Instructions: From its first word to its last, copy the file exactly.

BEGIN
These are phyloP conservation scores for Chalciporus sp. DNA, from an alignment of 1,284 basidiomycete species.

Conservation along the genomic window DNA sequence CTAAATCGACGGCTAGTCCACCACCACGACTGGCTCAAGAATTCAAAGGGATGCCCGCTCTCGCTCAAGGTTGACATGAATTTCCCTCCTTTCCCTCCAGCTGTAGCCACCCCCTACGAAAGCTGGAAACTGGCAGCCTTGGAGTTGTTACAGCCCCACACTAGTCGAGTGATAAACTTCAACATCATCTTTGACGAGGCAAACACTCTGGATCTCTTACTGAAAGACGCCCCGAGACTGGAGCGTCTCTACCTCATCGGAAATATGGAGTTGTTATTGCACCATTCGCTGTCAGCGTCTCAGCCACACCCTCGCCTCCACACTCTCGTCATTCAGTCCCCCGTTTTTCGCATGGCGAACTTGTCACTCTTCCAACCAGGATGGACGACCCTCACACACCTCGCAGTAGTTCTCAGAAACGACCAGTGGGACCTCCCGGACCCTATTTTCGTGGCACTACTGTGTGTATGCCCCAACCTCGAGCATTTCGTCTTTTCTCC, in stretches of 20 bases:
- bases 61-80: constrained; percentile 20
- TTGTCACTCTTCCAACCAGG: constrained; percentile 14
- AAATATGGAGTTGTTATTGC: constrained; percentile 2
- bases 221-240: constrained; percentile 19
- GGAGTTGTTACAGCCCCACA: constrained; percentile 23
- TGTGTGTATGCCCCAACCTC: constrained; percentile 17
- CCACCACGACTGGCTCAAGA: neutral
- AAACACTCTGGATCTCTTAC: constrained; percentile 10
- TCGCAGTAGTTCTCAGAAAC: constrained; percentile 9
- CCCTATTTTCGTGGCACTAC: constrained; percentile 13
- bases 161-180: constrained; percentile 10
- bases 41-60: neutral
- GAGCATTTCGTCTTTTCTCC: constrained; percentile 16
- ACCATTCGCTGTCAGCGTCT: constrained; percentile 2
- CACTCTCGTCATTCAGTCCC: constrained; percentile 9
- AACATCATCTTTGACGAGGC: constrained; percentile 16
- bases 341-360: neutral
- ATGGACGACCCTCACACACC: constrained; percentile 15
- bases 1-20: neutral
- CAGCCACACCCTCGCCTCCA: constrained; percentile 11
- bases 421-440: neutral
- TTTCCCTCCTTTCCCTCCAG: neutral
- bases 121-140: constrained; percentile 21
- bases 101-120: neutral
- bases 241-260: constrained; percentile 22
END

These are phyloP conservation scores for Chalciporus sp. DNA, from an alignment of 1,284 basidiomycete species.

Conservation along the genomic window DNA sequence CTAAATCGACGGCTAGTCCACCACCACGACTGGCTCAAGAATTCAAAGGGATGCCCGCTCTCGCTCAAGGTTGACATGAATTTCCCTCCTTTCCCTCCAGCTGTAGCCACCCCCTACGAAAGCTGGAAACTGGCAGCCTTGGAGTTGTTACAGCCCCACACTAGTCGAGTGATAAACTTCAACATCATCTTTGACGAGGCAAACACTCTGGATCTCTTACTGAAAGACGCCCCGAGACTGGAGCGTCTCTACCTCATCGGAAATATGGAGTTGTTATTGCACCATTCGCTGTCAGCGTCTCAGCCACACCCTCGCCTCCACACTCTCGTCATTCAGTCCCCCGTTTTTCGCATGGCGAACTTGTCACTCTTCCAACCAGGATGGACGACCCTCACACACCTCGCAGTAGTTCTCAGAAACGACCAGTGGGACCTCCCGGACCCTATTTTCGTGGCACTACTGTGTGTATGCCCCAACCTCGAGCATTTCGTCTTTTCTCC, in stretches of 20 bases:
- bases 61-80: constrained; percentile 20
- TTGTCACTCTTCCAACCAGG: constrained; percentile 14
- AAATATGGAGTTGTTATTGC: constrained; percentile 2
- bases 221-240: constrained; percentile 19
- GGAGTTGTTACAGCCCCACA: constrained; percentile 23
- TGTGTGTATGCCCCAACCTC: constrained; percentile 17
- CCACCACGACTGGCTCAAGA: neutral
- AAACACTCTGGATCTCTTAC: constrained; percentile 10
- TCGCAGTAGTTCTCAGAAAC: constrained; percentile 9
- CCCTATTTTCGTGGCACTAC: constrained; percentile 13
- bases 161-180: constrained; percentile 10
- bases 41-60: neutral
- GAGCATTTCGTCTTTTCTCC: constrained; percentile 16
- ACCATTCGCTGTCAGCGTCT: constrained; percentile 2
- CACTCTCGTCATTCAGTCCC: constrained; percentile 9
- AACATCATCTTTGACGAGGC: constrained; percentile 16
- bases 341-360: neutral
- ATGGACGACCCTCACACACC: constrained; percentile 15
- bases 1-20: neutral
- CAGCCACACCCTCGCCTCCA: constrained; percentile 11
- bases 421-440: neutral
- TTTCCCTCCTTTCCCTCCAG: neutral
- bases 121-140: constrained; percentile 21
- bases 101-120: neutral
- bases 241-260: constrained; percentile 22